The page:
Finally, we were lucky enough to get our hands on a Teamgroup Delta RGB 6400 CL40 DDR5 kit with Hynix memory chips. Like you, we are experiencing DDR5 availability problems and that’s why we had to buy this memory kit personally. It’s a real chance to have been able to buy one as the availability is so limited in Europe and globally. I might as well tell you straight away that the price stings because we bought it in England. We therefore had to go through the VAT and customs taxes. In the end, this kit (unobtainable) cost us the sum of 703.21 (purchase excluding VAT) + 156.74 (VAT/customs), i.e. a total of 859.95 euros. Now we really wanted to get our hands on a copy of this kit to test the potential of the Hynix chips in overclocking. You can find our test of the Kingston Fury Beast 5200 MHz CL40 DDR5 (Micron chips) and the G.SKill Trident Z5 5600 MHz CL36 DDR5 (Samsung chips).
We take a look at the kits available to us:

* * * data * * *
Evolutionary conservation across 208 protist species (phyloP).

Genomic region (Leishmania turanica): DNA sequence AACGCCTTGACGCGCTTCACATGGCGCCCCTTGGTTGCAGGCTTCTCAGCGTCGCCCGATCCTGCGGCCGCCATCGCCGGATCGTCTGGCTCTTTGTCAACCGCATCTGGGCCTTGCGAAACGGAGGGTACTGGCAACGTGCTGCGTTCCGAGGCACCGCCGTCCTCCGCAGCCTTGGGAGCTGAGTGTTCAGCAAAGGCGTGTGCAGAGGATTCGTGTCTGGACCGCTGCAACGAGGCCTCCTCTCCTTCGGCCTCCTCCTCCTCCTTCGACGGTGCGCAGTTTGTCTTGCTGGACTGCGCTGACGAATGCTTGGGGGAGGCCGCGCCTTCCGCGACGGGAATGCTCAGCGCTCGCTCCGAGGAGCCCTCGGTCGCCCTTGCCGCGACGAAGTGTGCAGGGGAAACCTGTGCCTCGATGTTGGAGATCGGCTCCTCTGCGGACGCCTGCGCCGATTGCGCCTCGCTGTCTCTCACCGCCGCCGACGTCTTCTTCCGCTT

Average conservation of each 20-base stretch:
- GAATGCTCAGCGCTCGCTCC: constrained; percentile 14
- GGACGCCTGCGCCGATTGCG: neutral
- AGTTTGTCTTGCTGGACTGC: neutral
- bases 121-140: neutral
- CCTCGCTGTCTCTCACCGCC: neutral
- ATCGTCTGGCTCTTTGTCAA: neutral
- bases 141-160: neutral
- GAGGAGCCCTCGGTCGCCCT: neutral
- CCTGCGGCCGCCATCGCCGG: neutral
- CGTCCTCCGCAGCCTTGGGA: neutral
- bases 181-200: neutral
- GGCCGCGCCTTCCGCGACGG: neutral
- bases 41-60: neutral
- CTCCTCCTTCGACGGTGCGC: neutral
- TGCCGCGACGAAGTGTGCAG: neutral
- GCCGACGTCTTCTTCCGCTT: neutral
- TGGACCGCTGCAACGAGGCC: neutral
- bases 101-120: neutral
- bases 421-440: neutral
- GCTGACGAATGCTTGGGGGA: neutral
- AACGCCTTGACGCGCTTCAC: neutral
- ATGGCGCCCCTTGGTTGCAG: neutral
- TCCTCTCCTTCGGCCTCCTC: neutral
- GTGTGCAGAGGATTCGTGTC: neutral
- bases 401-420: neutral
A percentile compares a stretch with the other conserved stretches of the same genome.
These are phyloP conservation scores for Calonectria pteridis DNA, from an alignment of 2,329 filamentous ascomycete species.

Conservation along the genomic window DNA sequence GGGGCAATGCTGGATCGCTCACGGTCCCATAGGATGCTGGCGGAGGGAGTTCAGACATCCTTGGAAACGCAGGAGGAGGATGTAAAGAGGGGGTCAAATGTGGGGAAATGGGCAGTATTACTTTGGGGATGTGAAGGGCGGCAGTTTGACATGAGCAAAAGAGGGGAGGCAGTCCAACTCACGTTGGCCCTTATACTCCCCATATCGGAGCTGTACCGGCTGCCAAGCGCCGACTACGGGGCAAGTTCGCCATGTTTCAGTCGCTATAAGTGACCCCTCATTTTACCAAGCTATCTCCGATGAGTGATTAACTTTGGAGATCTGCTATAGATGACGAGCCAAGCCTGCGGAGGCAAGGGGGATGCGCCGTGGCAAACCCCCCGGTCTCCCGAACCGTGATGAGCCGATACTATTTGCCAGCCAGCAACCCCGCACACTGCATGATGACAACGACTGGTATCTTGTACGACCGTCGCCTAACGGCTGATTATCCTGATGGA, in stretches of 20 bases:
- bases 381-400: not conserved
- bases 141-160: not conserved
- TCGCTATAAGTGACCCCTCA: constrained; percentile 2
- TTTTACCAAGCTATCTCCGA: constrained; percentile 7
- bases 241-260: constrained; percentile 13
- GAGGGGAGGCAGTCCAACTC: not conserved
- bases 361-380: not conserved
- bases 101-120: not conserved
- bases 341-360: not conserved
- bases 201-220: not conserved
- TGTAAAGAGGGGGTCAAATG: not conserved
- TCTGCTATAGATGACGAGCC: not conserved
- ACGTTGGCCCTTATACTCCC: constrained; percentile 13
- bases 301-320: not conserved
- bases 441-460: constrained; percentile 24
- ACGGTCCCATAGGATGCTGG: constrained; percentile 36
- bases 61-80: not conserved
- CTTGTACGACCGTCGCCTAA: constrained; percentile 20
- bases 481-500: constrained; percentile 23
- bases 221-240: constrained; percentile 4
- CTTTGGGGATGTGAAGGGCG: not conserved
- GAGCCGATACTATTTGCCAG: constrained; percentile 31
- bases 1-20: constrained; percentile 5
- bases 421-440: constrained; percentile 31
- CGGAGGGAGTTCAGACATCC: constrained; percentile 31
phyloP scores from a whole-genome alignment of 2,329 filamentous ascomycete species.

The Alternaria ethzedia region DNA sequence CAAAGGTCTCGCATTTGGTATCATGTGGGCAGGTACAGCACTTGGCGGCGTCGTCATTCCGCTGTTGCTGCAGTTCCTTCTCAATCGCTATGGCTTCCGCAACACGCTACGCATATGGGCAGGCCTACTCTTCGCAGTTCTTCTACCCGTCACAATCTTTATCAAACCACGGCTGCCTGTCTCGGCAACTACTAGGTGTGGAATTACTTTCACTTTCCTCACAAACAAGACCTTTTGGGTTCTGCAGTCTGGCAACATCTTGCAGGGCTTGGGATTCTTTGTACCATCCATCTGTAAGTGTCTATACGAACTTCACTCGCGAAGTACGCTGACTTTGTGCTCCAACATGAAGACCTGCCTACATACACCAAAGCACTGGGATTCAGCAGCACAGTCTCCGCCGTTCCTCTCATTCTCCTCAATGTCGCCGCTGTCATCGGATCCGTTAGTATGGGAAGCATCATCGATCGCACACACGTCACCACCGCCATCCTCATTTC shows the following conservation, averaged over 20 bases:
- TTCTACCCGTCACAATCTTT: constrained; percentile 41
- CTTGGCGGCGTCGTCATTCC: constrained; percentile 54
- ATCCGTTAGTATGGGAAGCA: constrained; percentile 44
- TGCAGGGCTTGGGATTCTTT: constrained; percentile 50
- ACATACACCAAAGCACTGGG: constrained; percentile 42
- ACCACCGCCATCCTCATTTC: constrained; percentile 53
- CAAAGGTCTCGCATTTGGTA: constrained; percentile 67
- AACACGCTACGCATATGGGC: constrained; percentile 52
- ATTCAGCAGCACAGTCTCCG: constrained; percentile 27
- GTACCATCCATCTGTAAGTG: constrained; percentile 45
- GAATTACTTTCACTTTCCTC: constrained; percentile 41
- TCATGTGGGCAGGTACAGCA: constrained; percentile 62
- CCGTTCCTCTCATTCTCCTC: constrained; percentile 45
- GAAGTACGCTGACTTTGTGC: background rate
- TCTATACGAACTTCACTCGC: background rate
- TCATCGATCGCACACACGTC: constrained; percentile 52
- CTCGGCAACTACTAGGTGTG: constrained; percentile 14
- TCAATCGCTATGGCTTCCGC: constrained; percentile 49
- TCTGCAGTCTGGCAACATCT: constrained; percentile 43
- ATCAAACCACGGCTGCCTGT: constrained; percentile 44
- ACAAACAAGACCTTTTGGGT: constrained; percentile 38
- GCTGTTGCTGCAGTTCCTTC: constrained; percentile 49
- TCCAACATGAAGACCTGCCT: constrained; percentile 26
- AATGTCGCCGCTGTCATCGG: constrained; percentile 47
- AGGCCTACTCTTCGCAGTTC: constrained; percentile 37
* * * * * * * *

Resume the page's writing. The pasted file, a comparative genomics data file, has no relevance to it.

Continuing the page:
Since this is an article where we are going to do comparative tests, we thought it would be interesting to review the different kits in our possession. You will thus be able to know in detail the characteristics of each of them. You can also take a look at the section where our latest memory kit tests are available and find the one that interests you.
So, a little comment on the choice of unit for the memory frequency. For several months now, manufacturers and many of our colleagues no longer use MHz to talk about the frequency of the memory. Either some use MT/s or Mbps. For our part, we are going to use MT/s for the time being while waiting to see what the new standard will be. Don’t hesitate to ask us your questions if you encounter any problems with the settings, either in comments or on our social networks. You can also join our community on the discord.